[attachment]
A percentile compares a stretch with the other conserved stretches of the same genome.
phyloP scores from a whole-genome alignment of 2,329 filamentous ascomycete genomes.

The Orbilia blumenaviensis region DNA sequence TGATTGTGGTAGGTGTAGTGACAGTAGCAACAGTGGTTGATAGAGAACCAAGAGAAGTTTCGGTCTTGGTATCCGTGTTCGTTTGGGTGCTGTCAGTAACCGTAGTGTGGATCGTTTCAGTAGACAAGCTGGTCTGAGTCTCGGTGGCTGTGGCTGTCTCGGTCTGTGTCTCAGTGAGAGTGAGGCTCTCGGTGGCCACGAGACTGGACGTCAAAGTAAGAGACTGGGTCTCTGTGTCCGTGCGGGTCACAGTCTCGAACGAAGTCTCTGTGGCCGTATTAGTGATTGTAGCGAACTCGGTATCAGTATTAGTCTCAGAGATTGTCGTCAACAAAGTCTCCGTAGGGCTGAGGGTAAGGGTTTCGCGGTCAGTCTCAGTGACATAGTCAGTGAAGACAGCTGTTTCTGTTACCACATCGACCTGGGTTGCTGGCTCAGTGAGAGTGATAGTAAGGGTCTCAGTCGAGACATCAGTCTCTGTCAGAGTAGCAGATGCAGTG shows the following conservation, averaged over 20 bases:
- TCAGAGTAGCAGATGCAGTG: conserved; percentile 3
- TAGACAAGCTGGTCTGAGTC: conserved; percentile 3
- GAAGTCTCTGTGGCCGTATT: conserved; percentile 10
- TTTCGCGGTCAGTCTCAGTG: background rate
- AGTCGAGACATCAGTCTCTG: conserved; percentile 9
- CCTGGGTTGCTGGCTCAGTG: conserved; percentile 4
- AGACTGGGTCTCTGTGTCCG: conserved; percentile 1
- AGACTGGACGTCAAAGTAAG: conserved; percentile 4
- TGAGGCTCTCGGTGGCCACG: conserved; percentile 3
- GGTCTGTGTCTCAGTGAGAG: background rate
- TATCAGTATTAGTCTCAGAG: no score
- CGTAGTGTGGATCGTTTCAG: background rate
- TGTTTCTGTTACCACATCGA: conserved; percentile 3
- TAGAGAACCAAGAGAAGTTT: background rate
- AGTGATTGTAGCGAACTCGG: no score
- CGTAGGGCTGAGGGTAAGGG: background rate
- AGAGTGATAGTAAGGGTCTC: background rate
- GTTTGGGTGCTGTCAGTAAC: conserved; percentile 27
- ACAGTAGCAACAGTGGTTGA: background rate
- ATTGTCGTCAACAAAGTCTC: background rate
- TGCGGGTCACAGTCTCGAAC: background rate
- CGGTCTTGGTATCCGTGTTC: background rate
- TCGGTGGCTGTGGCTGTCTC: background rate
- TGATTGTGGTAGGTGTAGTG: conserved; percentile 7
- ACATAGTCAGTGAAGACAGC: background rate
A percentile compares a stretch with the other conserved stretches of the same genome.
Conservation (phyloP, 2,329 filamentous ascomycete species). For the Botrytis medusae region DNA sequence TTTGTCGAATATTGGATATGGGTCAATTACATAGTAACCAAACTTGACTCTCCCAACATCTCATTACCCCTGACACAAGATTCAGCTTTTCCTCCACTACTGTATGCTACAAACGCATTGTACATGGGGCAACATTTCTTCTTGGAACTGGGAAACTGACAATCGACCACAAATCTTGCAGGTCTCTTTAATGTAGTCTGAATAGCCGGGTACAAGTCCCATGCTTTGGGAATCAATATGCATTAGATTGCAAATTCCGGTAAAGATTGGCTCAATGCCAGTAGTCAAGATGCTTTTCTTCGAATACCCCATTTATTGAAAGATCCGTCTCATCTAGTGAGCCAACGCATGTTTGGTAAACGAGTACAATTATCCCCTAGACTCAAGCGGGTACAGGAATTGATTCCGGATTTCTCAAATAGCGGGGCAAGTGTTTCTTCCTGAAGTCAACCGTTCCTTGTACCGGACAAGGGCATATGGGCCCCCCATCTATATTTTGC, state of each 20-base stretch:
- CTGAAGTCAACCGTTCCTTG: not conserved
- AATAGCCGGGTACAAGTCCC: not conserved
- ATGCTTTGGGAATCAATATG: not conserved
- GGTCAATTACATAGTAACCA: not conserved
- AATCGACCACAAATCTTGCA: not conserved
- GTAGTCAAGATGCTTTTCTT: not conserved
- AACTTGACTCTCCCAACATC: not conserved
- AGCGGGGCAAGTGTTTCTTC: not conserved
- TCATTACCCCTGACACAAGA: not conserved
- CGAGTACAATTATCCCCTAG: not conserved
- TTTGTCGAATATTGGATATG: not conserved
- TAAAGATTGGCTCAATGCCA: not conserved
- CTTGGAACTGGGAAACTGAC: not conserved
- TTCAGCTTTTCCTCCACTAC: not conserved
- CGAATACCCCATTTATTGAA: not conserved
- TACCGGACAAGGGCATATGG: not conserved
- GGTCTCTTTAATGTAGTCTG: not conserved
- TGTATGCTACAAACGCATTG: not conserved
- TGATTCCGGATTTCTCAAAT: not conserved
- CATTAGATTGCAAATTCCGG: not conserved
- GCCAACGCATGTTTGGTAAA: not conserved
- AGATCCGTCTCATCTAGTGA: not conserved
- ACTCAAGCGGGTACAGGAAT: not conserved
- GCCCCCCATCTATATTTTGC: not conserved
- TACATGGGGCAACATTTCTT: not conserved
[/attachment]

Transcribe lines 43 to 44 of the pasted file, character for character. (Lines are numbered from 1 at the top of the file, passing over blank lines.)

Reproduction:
- CTTGGAACTGGGAAACTGAC: not conserved
- TTCAGCTTTTCCTCCACTAC: not conserved